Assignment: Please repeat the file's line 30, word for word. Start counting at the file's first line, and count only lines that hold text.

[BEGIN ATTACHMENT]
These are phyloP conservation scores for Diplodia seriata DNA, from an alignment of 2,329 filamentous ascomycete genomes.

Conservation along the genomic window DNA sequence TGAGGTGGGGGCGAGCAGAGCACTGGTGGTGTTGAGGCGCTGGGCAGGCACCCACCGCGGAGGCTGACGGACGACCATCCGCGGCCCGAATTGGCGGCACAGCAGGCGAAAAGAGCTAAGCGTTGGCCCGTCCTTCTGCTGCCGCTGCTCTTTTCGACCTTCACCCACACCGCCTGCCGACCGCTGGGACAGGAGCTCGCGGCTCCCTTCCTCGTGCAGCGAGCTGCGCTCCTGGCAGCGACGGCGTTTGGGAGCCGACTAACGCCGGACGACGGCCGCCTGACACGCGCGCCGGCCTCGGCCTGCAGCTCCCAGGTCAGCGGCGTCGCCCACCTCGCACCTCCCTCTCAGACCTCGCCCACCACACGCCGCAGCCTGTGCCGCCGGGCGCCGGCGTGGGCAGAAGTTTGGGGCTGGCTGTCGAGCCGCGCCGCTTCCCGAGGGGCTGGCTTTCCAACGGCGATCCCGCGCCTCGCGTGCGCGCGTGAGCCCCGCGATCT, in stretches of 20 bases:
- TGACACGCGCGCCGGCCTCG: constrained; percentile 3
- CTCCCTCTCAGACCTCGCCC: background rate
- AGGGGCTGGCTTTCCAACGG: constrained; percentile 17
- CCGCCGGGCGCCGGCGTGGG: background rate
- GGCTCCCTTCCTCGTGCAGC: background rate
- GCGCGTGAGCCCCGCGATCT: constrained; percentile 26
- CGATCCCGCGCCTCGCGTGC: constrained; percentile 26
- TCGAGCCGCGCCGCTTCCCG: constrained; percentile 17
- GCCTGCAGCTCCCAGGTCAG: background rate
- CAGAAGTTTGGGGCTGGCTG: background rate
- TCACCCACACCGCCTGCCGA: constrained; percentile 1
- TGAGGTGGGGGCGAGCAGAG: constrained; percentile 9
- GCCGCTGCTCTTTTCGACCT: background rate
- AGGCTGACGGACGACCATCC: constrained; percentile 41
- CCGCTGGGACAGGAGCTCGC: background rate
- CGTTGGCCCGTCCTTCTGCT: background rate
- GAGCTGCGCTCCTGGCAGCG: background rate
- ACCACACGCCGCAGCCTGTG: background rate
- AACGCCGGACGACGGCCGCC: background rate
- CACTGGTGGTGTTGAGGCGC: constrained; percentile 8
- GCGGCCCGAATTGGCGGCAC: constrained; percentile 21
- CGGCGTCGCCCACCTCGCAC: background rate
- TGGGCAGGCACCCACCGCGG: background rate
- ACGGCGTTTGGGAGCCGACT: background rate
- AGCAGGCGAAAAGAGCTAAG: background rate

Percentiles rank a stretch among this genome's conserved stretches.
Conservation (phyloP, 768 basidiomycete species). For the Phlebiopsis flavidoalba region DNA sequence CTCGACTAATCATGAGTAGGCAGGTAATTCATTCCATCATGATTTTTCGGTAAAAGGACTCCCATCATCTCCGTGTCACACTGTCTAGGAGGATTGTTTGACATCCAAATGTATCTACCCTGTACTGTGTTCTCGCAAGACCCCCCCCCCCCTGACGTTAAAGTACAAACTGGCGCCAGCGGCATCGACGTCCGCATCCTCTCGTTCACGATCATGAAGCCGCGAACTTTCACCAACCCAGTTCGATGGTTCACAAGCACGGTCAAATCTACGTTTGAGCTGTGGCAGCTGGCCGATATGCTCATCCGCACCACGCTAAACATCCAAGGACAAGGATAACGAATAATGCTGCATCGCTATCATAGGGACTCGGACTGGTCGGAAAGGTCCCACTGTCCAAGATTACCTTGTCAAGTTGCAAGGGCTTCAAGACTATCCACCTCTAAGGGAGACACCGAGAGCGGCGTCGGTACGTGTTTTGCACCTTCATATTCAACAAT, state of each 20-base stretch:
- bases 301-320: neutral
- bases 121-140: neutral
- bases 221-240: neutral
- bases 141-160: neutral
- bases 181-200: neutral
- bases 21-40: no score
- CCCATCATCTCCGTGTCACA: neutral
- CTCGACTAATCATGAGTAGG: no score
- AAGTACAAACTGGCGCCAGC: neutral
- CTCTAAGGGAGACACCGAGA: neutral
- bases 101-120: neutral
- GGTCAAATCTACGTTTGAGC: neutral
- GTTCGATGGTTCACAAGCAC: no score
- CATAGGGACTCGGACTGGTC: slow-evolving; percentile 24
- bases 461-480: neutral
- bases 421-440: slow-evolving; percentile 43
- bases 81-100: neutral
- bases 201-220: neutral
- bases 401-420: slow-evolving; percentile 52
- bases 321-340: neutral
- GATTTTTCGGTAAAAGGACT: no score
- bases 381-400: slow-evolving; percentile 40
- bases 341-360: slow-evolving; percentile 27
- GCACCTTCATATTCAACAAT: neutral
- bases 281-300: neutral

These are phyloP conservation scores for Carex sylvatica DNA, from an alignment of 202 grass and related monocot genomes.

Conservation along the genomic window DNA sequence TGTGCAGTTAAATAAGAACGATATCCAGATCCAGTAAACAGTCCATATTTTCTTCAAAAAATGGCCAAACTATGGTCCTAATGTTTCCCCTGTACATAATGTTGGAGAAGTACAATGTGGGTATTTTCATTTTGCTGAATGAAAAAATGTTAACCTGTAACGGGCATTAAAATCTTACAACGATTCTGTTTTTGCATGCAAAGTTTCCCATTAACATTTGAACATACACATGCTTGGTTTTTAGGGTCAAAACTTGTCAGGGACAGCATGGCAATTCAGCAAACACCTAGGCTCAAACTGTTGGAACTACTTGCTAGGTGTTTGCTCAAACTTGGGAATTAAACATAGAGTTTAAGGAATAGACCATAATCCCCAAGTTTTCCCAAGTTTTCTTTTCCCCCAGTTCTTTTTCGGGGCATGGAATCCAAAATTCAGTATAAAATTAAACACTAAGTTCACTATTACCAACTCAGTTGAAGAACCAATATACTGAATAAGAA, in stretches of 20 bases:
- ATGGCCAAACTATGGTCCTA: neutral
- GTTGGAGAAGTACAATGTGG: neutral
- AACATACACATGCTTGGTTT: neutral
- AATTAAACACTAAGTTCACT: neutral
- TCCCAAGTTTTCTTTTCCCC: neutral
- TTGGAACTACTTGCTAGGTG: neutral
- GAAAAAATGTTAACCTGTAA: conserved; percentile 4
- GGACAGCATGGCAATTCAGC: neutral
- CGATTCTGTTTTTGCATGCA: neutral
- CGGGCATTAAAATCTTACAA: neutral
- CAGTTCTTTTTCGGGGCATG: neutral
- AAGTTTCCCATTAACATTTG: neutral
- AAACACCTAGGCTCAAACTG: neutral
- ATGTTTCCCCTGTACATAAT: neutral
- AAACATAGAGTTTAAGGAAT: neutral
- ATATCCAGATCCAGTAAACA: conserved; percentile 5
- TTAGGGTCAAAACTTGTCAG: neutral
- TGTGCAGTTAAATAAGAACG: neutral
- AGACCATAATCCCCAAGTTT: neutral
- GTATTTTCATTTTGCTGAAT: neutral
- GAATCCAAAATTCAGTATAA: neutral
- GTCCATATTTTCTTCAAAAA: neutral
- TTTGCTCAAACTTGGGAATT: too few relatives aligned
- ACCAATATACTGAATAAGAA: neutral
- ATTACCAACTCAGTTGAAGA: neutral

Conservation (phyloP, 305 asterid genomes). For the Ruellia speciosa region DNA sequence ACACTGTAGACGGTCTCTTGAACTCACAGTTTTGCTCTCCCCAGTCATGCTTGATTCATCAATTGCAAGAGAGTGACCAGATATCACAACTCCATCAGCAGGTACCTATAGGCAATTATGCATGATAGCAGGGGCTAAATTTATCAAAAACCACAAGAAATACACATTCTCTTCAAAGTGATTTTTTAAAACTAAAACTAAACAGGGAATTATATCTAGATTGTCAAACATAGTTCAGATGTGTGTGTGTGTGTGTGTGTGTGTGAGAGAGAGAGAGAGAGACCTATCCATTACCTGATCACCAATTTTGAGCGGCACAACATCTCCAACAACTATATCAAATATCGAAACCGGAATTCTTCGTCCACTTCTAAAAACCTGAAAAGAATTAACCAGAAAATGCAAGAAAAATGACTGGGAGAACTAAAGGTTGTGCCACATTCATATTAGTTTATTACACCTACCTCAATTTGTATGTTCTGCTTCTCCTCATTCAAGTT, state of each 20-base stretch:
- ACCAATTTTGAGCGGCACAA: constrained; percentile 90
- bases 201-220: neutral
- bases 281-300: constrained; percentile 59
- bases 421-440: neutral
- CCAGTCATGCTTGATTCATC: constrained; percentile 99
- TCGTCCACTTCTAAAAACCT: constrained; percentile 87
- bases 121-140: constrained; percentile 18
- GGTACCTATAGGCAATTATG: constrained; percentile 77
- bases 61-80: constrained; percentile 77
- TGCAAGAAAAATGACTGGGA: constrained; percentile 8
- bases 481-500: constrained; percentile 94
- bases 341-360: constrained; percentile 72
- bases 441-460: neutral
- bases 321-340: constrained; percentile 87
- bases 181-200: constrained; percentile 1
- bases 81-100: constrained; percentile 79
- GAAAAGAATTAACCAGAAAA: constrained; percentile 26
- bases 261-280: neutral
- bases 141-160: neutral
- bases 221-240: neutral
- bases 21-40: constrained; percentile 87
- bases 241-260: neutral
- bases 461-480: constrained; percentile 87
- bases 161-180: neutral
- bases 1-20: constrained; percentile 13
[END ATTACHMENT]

- bases 301-320: neutral